Credit Repair

THAT Is a Credit Factor? 7 Things You Didn’t Know Affected Your Credit

credit factors
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Approximately 33 percent of Americans have credit in the “Bad” category.

This can adversely affect your ability to secure a loan, buy a new car, and even purchase a home. Therefore, no matter how you look at it, your credit score is something you need to stay on top of.

But, there are a handful of factors that can impact your credit score that most people aren’t even aware of.

Let’s take a look at 7 unconventional credit factors you need to keep an eye on.

1. Requesting an Increase For Your Credit Limit

It’s common knowledge that credit checks put a ding in your credit score. But, many people aren’t aware that they risk taking a credit hit when they request a higher line of credit for their account.

In order to determine if you’re financially reliable enough to warrant a credit line increase, some card issuers will run a credit check to see how your payment and usage history is holding up.

In this case, you’ll lose a few points after their check has been initiated. If your score is just on the border between good credit and bad credit, every point counts, so avoid doing so unless you have the points to spare.

2. Unpaid Parking Tickets

Parking tickets are notorious for ruining the rest of your day when you get one.

Whether your parking meter ran out, you were parked in a spot designated for someone else, or you were simply unknowingly parked illegally, coming back to your car to find that infamous slip of paper can be aggravating.

If you choose not to pay your ticket out of defiance, however, the balance may be sent to a collection agency for them to deal with.

Unfortunately, this occurrence goes on your credit report, and not even paying the ticket at this point can get it removed. So, next time you get one, make sure to pay it right away!

3. Closing a Credit Account

Many people are eager to close a credit card after paying off long-term debt. But, this can actually do more harm than good.

Having an extensive credit history is one of the factors that influence your credit score. When you close down a credit account, you eliminate the history from that card from being tracked by institutions that run credit checks.

Thus, it’s best to keep old credit cards open. A great strategy to use to keep your score high is to use an old card for only one or two types of monthly purchases, such as groceries, gas, etc.

If you purchase products or services that you need anyway, you’ll keep your card in utilization without your balance getting out of hand.

4. Cosigning a Loan

When applying for a loan, the credit check the lender conducts will knock off a few points from your credit score.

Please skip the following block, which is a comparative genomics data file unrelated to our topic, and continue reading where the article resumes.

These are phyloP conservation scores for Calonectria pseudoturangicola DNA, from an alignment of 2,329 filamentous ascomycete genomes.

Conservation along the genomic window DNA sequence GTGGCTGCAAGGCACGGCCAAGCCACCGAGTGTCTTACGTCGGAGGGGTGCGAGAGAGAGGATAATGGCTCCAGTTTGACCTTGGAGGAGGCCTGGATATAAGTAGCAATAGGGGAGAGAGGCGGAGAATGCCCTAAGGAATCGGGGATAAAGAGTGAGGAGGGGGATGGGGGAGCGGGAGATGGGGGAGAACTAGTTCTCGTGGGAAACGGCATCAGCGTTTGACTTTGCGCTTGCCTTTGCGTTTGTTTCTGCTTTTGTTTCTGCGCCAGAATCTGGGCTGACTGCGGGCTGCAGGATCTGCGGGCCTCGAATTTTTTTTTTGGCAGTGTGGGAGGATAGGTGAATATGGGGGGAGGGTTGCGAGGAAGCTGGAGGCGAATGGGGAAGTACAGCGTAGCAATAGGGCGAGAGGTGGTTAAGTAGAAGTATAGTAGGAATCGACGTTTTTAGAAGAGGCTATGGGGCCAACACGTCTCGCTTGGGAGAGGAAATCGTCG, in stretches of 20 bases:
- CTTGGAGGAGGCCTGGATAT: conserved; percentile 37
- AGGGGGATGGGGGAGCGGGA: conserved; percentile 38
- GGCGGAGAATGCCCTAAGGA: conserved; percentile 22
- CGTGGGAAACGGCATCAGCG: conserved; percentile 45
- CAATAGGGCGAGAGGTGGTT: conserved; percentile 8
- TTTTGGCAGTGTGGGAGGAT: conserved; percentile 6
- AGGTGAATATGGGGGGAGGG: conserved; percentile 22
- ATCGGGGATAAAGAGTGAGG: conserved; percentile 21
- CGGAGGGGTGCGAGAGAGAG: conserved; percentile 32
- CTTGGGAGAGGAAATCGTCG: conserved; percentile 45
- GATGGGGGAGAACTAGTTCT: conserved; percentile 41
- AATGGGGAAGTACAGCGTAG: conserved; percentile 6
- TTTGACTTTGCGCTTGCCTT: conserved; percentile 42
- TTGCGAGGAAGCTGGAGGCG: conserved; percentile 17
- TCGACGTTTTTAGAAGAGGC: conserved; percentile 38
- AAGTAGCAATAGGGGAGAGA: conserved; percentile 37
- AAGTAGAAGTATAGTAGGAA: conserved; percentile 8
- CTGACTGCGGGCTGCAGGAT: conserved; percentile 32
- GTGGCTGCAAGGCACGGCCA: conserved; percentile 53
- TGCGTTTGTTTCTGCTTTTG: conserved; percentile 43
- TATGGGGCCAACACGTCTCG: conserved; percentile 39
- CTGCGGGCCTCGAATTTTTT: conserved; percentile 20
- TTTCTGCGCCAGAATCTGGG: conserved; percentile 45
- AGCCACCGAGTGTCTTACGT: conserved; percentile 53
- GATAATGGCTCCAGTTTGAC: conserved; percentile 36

Cosigning a loan, however, can hurt your score in a different way.

Since your name is on the agreement, you suffer the consequences even if the individual you signed with doesn’t make their payment on time. This can prove to be especially stressful if you aren’t the one who receives the bills.

You should only cosign a loan for someone who you absolutely trust to be financially responsible. Otherwise, you could experience a drastic drop in credit that can negatively impact the rest of your life.

5. A High Credit Balance

This one’s a given.

The percentage of your total balance that you’ve used can hurt if you if you let it sit for too long at a high amount.

For example, if you have a credit card with a $4,000 limit and you’ve spent $2,500, your balance utilization is over 60 percent (this isn’t good).

As a rule of thumb, you’ll want to keep your utilization around 30 percent of the limit to show card providers that you’re using the card but aren’t going too crazy with your spending.

6. …And a Zero Credit Balance

This one comes as a shock to most people because it doesn’t quite make sense at first. Why would spending less money hurt your credit score?

There’s an important distinction to make here, though: having a low balance affects your score differently than having a zero balance.

When you have a low balance, it shows card providers that you’re responsible when making your payments and with how much you spend.

A consistent zero balance shows that you don’t use the card at all, which has a similar effect on your score as closing an account. This is due to the card issuer choosing to no longer send credit updates (or even deciding to close the account altogether).

7. Opening a Store Card

This is another one that catches a large number of people off guard.

Since choosing to open a credit account with a store can provide holders with plenty of financial benefits, it can be tempting to do so. This is especially true if you can save money on the purchase you’re making.

But, store cards are still credit cards, and applying for a new one can adversely affect your score. Keep that in mind next time you’re out shopping!

Credit Factors Can Seem Overwhelming

But they don’t have to be.

With the above information about uncommon credit factors in mind, you’ll be well on your way to making sure your credit score stays in stellar shape.

Looking for ways to boost your score? Check out this article for plenty of useful tips.

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